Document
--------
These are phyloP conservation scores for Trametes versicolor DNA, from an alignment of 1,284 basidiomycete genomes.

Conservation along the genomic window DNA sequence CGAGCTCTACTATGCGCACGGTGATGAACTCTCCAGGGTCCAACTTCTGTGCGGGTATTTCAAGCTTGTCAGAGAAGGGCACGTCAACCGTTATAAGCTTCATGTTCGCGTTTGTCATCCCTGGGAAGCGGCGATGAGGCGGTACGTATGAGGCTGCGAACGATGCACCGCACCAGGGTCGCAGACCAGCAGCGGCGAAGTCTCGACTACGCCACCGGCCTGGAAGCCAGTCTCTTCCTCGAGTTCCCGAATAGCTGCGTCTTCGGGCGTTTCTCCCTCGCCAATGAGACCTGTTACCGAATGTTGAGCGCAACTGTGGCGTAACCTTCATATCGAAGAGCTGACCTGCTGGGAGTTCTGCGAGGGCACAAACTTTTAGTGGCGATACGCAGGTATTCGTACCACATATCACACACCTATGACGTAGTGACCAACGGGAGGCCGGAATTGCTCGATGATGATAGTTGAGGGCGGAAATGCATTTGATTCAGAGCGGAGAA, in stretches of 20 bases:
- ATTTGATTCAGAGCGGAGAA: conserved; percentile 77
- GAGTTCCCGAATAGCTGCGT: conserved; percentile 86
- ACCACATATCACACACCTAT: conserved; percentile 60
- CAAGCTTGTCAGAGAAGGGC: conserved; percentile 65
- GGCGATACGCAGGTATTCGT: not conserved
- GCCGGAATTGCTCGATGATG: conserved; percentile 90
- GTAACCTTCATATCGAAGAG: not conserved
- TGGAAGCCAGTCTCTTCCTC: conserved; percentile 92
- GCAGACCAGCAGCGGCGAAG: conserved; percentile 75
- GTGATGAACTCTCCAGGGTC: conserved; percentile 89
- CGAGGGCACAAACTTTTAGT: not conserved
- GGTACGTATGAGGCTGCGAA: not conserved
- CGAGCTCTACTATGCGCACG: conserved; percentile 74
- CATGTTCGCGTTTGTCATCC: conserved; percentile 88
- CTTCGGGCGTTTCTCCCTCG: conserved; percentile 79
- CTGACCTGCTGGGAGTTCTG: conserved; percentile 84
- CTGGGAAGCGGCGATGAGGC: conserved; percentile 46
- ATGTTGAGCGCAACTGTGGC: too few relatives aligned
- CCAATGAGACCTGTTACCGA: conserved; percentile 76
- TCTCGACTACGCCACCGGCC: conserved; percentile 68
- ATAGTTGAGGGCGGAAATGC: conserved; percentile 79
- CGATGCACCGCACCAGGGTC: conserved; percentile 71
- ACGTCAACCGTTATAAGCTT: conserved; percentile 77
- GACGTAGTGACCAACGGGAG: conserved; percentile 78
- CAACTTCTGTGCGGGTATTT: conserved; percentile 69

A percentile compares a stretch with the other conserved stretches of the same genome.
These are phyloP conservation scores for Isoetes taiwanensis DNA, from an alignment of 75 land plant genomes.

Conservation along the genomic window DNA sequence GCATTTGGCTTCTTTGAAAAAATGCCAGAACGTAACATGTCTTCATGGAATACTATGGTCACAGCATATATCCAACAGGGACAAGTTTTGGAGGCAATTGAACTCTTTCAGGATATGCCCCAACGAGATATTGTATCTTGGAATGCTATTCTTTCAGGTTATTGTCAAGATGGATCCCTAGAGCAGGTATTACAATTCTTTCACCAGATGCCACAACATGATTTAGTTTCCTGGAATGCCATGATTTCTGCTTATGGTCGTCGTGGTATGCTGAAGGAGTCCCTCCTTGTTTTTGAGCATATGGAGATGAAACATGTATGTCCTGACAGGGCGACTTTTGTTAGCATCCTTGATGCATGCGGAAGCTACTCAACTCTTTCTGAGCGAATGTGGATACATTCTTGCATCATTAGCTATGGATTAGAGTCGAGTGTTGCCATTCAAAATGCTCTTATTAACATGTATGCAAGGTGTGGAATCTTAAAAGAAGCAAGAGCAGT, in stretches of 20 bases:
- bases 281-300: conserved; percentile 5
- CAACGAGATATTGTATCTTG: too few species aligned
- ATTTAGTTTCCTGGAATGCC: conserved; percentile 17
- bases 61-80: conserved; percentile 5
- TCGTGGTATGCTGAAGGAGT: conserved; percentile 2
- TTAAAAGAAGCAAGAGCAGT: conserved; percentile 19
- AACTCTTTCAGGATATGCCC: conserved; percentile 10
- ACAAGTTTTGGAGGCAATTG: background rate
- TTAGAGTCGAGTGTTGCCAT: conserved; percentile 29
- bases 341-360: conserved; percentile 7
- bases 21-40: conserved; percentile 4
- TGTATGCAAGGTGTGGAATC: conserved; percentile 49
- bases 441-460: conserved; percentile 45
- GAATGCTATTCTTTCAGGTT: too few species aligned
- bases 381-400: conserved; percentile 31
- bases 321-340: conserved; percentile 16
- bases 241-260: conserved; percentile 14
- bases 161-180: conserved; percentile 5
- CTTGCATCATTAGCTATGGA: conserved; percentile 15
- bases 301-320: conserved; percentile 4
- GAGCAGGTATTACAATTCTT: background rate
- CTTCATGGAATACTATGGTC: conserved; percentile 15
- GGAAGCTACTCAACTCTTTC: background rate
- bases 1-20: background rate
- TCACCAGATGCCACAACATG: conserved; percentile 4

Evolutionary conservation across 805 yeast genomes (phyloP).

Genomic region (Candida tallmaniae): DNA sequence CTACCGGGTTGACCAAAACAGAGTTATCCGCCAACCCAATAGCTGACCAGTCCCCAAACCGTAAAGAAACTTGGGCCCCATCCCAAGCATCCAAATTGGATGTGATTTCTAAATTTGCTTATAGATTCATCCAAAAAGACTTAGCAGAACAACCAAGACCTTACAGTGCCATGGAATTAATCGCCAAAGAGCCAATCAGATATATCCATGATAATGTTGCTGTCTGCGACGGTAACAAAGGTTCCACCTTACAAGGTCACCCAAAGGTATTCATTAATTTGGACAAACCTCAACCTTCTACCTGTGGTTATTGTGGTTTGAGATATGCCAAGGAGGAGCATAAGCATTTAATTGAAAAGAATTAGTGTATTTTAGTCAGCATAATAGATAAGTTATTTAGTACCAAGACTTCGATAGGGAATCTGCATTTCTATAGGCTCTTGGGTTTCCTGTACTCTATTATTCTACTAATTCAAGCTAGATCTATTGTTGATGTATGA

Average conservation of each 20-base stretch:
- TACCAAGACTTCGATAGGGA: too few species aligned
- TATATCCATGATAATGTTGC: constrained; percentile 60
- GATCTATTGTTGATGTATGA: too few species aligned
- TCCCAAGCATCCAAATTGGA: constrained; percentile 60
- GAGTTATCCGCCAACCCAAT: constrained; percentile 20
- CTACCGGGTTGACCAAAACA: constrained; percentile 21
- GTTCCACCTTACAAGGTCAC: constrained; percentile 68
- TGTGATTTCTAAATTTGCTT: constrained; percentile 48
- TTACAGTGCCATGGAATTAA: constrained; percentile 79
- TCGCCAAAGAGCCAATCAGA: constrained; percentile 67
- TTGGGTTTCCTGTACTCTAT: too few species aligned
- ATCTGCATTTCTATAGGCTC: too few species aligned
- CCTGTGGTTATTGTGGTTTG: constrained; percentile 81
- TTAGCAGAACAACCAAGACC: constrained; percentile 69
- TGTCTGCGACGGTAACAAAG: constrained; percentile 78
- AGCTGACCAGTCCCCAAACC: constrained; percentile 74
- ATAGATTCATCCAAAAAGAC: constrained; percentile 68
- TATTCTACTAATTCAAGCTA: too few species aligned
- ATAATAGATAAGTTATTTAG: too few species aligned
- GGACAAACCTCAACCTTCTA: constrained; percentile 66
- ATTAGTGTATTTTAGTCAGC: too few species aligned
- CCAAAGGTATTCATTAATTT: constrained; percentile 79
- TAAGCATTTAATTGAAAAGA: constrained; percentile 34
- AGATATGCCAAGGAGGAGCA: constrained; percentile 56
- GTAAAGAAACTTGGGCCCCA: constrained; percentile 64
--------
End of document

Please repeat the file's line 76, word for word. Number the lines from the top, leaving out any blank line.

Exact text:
- TATTCTACTAATTCAAGCTA: too few species aligned